24 September 2018

Where have all the Conservative teachers gone?


When I was canvassing for the Conservatives a few months ago a woman answered the door. Would she be voting for the Conservatives? “I am a teacher,” she replied. Her tone made it apparent that she did not feel further clarification was required.

It’s no great revelation that the far left have had a dominant position in the teaching unions for some time. Between 2009 and 2016 the general secretary of the National Union of Teachers was Christine Blower, a one-time London Assembly candidate for the “London Socialist Alliance” – a ragtag Trotskyist coalition including the Socialist Workers Party. Howls of abuse towards Labour as well as Conservative Education Secretaries have long been a feature of NUT’s annual Easter conferences.

The rest of us would comfort ourselves that the NUT – now part of the National Education Union – was not representative of its members. For instance, while the NUT would angrily deny the existence of any failing schools – most teachers were only too well aware of the grim reality of such institutions.

But let’s face it – the Conservatives still have a problem. A poll back in 2010 found that only 18 per cent of teachers intended to vote Conservative in the coming General Election. That was bad enough but a poll for the General Election last year found that the number had fallen to just eight per cent. As recently as 1974 the Conservatives were ahead of Labour in the voting intentions of teachers.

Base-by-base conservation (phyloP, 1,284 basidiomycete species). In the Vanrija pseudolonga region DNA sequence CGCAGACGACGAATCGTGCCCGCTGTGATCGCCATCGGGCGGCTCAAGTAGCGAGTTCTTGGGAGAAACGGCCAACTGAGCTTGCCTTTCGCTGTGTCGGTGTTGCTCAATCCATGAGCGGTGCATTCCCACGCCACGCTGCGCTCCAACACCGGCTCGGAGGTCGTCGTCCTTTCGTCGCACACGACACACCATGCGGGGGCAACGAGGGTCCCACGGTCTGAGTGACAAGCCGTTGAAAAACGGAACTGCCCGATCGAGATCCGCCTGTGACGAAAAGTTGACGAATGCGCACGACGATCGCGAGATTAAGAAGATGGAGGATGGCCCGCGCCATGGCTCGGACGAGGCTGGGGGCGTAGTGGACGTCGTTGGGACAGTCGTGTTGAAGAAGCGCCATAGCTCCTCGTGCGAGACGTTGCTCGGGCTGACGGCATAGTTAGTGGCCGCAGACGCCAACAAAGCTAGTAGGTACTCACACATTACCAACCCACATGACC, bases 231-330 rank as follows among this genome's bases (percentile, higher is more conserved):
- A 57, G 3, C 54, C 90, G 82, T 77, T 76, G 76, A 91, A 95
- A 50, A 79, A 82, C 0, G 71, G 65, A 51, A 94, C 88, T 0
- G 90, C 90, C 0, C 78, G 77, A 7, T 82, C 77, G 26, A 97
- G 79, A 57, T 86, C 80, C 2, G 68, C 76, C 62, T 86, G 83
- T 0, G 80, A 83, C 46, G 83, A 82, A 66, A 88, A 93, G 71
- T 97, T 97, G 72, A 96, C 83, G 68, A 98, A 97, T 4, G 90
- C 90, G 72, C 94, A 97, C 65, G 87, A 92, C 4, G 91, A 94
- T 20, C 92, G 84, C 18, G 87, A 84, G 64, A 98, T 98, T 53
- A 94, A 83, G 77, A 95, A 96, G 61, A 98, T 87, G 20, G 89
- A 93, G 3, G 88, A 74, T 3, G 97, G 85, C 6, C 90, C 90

What to do about this hostility to the Tories is another matter. Labour will always promise more spending and that will naturally be popular with teachers – although under periods of Labour Government disillusionment sets in that there still isn’t enough, or that it hasn’t been spent effectively. The Conservatives can try to placate “the sector” by trying to find an extra billion or two – but Labour will always outbid.

Worst of all would be the Conservatives giving up reform. The revolution in our schools started by Michael Gove and quietly continuing since then has been a triumph – albeit a generally unheralded one. What is needed is to press ahead in ways that benefit teachers as well as their pupils.

Surveys by the Sutton Trust and by Policy Exchange indicate most teachers favour performance-related pay. They agree that increases should not be purely determined by the length of service but also by the results of pupils they teach and the assessment of the headteacher. The Government should back teachers in providing a greater element of performance pay – even though the unions and the Labour Party oppose it.

Many teachers want to have more authority in the classroom to maintain discipline, without which they risk being undermined. Conservatives should be sympathetic to this concern.

Then there is all the paperwork. Often Conservatives think of cutting red tape in terms of liberating private business and individuals going about their personal lives. But public sector workers are the biggest victims of bureaucracy. Cutting down on needless box-ticking for teachers should be a distinctively Conservative mission.